For the first time in, I think, ever, I have allergies. Not a fan. I am a fan of the allergy pills I'm taking it that make it possible to breath through my nose for a few hours.
Here's what else made me happy this week:
I am still enjoying Midnight in Chernobyl but it’s slow going. My brain keeps wanting to pronounce the Russian names correctly so I tend to read those way to many times.
I might take a break from this book for a bit. It’s not that it’s bad or even a slog, but I’ve got some library books that I need to get to so I can return them.
*Books shared here are affiliate links for Bookshop.org
On Wednesdays, our University has food trucks on the plaza and lots of students show up. I took advantage of this to do some quick outreach. I handed off flyers for our library survey and answered a few questions. It was a bit cold and breeze but an awesome way to spend an hour. I love our community.
Here's what else I'm working on:
It's been a while since I shared what I've added to my TBR list. Shockingly, it's not much.
Between late night kiddo nightmares, trying to catch up from conference travel, and way too many meetings, my brain is utterly unable to string together enough thoughts for a proper introduction. Plus, this week's links are many.
I'm going to take it easy and jump right into the sharing.
I just wrapped up my initial review of all my colleagues annual review portfolios. I work with a lot of great people who do amazing things. It makes me want to work harder and support them.
Here's what else made me smile this week:
This week, I developed a blog post for work about local news sources. Since it's just a blog post, I focused on the main sources with a few relevant niche sources. As I was writing, I realized just how overwhelming a single project like this could be.
What qualifies as news? Do I mention bias? Do I include hyperlocal neighborhoods? Do I split by subject matter or area of the city? Do I include all the ways you could follow one source? Do I expand to include neighborhoods over the border?
I ended up saving loads of resources to put into an expanded research guide that our users could reference later. Said research guide will still be curated but, more importantly, it will be organized for easier navigation. Most importantly, it will include some descriptive information to put each source in context to help the user decide what they really need to look at.
This is not the first time I've had to navigate through these waters. With each research guide, video, or tutorial, I'm making choices on what to include. I'm deciding what works best at this moment and for this audience. That necessarily means that I am deliberately omitting certain sources and information. My main goal with these projects is to funnel information in such a way that they are useful and not an inundation. It would be so easy to just smack a person in the face with ALL THE INFORMATION. That's a bad idea. Instead, I see my work as a librarian to wrangle information in such a way that it is easy to navigate, digest, and understand.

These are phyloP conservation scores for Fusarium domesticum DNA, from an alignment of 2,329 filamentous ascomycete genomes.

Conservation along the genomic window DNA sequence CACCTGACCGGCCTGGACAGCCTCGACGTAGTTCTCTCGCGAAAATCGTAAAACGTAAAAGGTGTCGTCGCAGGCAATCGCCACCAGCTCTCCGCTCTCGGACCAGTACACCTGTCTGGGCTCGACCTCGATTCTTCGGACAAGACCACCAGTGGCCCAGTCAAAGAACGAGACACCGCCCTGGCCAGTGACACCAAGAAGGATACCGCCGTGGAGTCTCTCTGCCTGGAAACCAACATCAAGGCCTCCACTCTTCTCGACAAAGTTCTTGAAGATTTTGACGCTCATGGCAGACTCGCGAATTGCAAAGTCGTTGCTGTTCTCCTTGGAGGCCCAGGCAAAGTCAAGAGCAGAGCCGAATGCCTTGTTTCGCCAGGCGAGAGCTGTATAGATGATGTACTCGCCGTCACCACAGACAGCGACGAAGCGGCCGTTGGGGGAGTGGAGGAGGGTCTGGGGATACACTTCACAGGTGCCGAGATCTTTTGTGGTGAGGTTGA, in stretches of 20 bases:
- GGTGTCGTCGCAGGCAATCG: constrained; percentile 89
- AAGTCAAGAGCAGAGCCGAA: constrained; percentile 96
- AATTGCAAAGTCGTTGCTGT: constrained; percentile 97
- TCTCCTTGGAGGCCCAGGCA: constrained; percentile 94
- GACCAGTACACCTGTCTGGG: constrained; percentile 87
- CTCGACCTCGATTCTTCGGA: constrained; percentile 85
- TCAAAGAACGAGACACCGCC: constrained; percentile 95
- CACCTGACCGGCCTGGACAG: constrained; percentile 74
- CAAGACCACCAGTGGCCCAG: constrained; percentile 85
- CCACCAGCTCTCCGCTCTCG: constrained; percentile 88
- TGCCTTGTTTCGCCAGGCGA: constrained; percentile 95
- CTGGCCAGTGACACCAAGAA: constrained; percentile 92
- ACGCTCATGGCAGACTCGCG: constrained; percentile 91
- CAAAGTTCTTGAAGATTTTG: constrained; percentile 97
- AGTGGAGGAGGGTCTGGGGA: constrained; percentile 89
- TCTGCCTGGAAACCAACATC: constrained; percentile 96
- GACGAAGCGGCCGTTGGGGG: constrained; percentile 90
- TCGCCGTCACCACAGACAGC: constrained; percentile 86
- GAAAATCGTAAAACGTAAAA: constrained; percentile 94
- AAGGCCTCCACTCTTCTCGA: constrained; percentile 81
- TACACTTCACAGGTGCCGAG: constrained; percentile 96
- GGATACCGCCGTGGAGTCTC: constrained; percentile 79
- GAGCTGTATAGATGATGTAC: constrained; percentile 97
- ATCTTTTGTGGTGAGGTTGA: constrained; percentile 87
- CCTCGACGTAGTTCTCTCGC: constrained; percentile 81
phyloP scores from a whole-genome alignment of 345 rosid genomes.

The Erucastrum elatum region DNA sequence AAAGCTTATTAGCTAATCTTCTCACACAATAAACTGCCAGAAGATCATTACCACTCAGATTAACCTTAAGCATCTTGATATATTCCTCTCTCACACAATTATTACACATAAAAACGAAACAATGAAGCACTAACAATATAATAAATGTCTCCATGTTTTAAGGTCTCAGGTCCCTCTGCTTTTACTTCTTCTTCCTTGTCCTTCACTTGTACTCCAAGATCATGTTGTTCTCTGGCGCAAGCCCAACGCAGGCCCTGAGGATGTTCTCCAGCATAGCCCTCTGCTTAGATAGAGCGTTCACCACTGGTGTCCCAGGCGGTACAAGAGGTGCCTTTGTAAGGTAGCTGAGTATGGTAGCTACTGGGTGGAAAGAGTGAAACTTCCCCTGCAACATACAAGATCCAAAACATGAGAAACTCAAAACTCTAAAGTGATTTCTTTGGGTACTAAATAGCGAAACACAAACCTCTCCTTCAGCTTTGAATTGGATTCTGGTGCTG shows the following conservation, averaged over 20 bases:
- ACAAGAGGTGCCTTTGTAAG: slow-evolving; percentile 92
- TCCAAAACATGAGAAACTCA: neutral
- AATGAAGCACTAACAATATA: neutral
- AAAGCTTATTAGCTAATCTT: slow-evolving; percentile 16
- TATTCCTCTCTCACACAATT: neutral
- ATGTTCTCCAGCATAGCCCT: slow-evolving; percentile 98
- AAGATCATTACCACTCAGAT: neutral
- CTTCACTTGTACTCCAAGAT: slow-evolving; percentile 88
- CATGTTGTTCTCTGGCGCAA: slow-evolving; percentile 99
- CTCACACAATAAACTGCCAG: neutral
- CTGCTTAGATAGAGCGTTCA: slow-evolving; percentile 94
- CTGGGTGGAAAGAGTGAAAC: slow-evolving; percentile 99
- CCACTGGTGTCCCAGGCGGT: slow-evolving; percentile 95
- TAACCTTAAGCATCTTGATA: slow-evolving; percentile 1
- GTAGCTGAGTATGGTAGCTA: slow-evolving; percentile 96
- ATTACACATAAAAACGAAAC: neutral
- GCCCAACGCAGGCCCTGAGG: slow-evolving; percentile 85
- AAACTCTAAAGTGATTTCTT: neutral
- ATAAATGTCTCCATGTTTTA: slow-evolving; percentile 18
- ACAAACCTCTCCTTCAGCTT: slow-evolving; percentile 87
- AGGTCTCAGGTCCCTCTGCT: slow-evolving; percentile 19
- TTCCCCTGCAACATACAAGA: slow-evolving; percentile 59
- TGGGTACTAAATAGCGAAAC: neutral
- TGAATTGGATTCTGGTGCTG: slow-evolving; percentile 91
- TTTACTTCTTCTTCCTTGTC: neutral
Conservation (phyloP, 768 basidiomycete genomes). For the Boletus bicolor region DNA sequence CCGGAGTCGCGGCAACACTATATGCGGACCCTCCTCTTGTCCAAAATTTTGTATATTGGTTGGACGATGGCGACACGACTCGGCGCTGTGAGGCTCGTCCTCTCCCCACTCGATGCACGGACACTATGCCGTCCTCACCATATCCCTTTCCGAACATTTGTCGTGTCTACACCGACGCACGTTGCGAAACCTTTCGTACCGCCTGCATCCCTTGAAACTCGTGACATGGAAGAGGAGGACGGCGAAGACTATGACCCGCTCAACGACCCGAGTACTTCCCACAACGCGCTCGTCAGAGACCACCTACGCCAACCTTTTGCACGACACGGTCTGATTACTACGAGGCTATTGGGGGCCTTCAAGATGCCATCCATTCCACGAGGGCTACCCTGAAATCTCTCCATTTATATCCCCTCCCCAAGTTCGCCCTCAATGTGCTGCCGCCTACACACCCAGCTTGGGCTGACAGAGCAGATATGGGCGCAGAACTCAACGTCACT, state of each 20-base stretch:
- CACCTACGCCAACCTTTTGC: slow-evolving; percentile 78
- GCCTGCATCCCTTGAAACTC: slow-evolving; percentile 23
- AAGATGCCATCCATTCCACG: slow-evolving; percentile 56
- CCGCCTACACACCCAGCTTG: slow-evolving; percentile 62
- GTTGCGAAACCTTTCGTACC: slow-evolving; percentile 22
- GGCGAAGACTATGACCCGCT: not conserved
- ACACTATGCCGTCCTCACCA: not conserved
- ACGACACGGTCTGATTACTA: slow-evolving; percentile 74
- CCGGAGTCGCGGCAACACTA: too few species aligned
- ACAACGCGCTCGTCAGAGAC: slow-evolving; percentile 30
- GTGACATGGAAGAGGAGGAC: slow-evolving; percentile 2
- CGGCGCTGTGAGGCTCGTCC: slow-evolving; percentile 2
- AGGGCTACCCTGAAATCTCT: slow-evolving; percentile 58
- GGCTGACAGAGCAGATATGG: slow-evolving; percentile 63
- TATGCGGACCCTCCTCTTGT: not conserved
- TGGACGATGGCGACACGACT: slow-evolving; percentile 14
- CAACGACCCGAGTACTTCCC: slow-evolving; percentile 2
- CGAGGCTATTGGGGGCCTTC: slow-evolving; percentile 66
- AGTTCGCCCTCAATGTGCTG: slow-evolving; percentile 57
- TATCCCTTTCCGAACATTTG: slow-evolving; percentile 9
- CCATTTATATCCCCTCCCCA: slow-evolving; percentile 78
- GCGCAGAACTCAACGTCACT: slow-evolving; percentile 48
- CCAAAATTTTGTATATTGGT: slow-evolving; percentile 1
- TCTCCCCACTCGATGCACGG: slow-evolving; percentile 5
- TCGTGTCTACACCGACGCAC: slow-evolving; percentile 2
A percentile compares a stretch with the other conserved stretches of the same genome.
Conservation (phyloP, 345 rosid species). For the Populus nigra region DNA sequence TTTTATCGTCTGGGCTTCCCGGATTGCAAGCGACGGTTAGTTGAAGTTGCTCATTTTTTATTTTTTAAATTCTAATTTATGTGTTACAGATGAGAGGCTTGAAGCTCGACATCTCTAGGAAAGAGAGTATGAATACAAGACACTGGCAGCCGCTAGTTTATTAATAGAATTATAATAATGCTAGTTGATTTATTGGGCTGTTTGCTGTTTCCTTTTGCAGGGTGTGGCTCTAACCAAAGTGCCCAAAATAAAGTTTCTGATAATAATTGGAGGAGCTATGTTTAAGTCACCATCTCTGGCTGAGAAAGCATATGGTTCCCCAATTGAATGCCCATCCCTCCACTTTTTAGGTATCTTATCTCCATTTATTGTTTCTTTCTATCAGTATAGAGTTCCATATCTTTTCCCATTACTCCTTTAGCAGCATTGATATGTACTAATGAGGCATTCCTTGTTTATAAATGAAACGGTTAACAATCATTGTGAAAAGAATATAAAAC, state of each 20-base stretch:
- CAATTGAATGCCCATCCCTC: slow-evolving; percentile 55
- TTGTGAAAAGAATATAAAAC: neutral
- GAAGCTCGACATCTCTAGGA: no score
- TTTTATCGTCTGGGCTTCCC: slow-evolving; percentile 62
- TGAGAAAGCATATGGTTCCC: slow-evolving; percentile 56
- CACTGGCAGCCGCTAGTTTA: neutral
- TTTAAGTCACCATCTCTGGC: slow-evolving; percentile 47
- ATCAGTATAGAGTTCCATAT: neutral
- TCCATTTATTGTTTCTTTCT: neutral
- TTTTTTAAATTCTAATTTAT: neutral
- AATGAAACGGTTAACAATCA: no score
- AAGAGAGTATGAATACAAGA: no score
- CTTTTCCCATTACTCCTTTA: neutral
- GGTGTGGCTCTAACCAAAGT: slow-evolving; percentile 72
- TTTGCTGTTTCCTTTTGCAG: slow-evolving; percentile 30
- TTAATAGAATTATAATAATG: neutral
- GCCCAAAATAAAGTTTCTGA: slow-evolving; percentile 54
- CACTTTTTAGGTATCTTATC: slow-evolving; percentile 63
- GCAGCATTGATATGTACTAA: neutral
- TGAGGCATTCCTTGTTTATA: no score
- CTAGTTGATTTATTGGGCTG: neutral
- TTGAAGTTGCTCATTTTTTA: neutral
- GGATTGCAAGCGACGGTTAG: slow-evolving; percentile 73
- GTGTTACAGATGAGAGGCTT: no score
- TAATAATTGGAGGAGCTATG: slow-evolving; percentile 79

Right now, I have a mental image in my head of a cowboy lassoing a single cat out of a whole herd on the wide open plains. That's an absurd mental image, but it's not wrong. In a world where there's more and more information every second, not everyone can take the time to delicately pick out exactly what they need from the masses.
That's where I come in. I look at the whole landscape, make a short list, and then share that curated list with the person in front of me.
I just spent an hour outside hoping to talk to students during a "roving reference" session. I timed this session to overlap with our weekly sprit event on the campus plaza. There are lots of students who show up. Unfortunately, as it turns out, today there was no spirit event. Bummer for talking to students. At least I got a chance to enjoy the gorgeous weather.
Here's what I'm working on.
There is one thing I am going to miss if Twitter disappears: hashtags. This is a tiny, revolutionary thing that groups like ideas and makes them highly searchable.
Yesterday, I wrapped up my attendance at ACRL 2023. This is the conference for academic libraries. It's a place for us to share our research, what we've learned through work, and projects worth replicating. It's a massive conference with many overlapping virtual sessions, panels, presentations, posters, round tables, and lightning talks. Oh, and the exhibit hall was essentially in an airplane hanger.
It is impossible to go to everything you want to go to. Even with many sessions being recorded there is no way to consume all the content. That's where hashtags come in. Many of my colleagues (myself included), still tweet during sessions. That makes it possible for me to catch the important points from sessions I would otherwise miss. Plus, it creates a conversation where we can bounce and amplify ideas.
While I mostly use hashtags for conferences, I also use them when I'm curious about trends, to ask #LibraryTwitter questions, and to keep an eye on niche things I'm interested in.
Twitter is problematic, but searchable hashtags are great. I hope they stick around.
Tonight is my final night in a hotel for my work conference. I've relished these nights off of parenting - particularly after 10 days of solo parenting. I even lucked in to staying a hotel with decently firm mattresses. My back is a fan of the support.
Here's what else was good this week: